Guards at Şırnak T-Type Prison, located in Turkey’s Kurdish-majority eastern province of Şırnak (Şirnex), raided the cells of inmates and subjectedthem to brutal beatings.
Sixteen inmates were subjected to levels of violence from the guards that amounted to torture.
Mehmet Ali Çevik, a prisoner who was hospitalised after the brutal assault last week, remains in the intensive care unit in Şırnak state hospital.
Other inmates are reported to be suffering from broken bones in their arms and legs from the assault by guards, who apparently acted under the supervision of the prison governor.
Mahsun Durak, a Kurdish prisoner, told his family of the violence of the guards that he too was subjected to.
“Guards have been repeatedly attacking my husband and other inmates since 22 October,” Durak’s wife Zeynep Durak, told Mezopotamya News Agency.
Mahsun shared information with his wife during their weekly telephone call, saying that the guards “keep doing their worst. It is really bad”.
He informed her that there had been repeated violence since Friday.
“They beat us up cruelly. Two of our friends were hospitalised,” Mahsun said on the phone.
“Normally when he calls, he sounds spirited, to cheer me up, but this time he sounded awful. When I asked him what was going on, he told me that things are really not OK there,” Zeynep said.
After visiting his son in hospital, Mahsun’s father Mehmet Durak confirmed seeing more seriously wounded prisoners there.
“Some guards who had raided the wards two days before came to the wards again later on and made the prisoners turn their faces to the wall. They threatened them, saying, ‘We’re going to lick you into shape’,” he said.
Mehmet Durak called on the Human Rights Assocation (IHD) and Şırnak Bar to visit the prison in connection with the beatings.
Family members of the prisoners intended to protest against the torture outside the prison on Tuesday, but the police prevented them, according to Mezopotamya News Agency.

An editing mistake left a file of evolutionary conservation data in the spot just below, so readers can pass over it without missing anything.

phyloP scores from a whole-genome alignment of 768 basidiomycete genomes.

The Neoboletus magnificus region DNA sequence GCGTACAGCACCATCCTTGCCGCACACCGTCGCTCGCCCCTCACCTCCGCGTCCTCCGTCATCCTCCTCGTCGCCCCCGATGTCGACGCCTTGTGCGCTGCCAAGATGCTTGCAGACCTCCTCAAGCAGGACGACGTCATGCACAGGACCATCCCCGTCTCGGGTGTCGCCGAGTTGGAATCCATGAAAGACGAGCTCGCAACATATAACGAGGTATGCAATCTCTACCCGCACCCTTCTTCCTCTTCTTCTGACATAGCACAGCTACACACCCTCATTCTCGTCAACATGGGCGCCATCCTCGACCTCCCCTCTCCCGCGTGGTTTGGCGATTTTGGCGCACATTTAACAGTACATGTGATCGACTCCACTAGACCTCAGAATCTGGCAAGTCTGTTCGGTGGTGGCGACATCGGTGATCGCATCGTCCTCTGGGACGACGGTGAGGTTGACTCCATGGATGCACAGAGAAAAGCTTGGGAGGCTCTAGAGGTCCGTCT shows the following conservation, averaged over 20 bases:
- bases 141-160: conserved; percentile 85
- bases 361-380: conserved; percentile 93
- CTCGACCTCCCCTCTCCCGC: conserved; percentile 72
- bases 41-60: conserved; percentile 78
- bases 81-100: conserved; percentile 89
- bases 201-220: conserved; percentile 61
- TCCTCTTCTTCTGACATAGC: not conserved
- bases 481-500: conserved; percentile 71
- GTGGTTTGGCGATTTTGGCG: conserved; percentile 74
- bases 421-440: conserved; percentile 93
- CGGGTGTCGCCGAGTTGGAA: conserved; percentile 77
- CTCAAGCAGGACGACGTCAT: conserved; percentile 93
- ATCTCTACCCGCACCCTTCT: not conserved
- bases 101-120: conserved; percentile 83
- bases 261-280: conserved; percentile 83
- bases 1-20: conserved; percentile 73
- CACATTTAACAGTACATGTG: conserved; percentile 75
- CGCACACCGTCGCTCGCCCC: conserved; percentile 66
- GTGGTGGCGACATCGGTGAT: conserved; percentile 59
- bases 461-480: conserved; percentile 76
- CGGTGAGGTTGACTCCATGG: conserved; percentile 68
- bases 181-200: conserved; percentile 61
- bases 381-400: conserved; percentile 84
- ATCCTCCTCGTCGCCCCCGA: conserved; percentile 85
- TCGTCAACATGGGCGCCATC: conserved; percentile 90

The families went on to the Peoples’ Democratic Party (HDP) office building in Şırnak and issued a press statement outside it in response to the police’s obstruction of their right to demonstrate, with the support of members of the Peace Mothers Council and HDP politicans.
Speaking at the protest, Sabahattin Deniz, co-chair of HDP’s Şırnak office said:
“The prisons of Turkey have turned into torture centres, where prisoners are subjected to all kinds of inhumane and humiliating treatment.”
Appealing to all sensitive democratic circles, Deniz called for public awareness about rights violations in prisons.
Human rights defenders and family members of prisoners have long been campaigning about the abuses of human rights in Turkey’s prisons, as tens of thousands of inmates suffer from the imposition of countless unlawful measures in the prisons, ranging from strip searches to limitations in communicating with the outside world.
The most recent report regarding the abuses in prisons was released today by the Prisons Commission of IHD’s Istanbul office.
The report, consisting of the documentation of abuses of rights throughout the prisons in the Marmara Region, revealed that there were dozens of cases related to “torture, assault and ill-treatment” within the last three months alone.
IHD announced that they had documented 45 incidents violating the ban on torture, 47 incidents of ill-treatment, 20 incidents of strip-searches and 31 other incidents of inhumane treatment.
Turkey topped 47 Council of Europe (CoE) countries as of January 2020 with the highest incarceration rate. There are 297,019 inmates in Turkish penal institutions, which indicates that the total incarceration rate remains above the capacity of Turkey’s prisons, according to CoE’s annual report.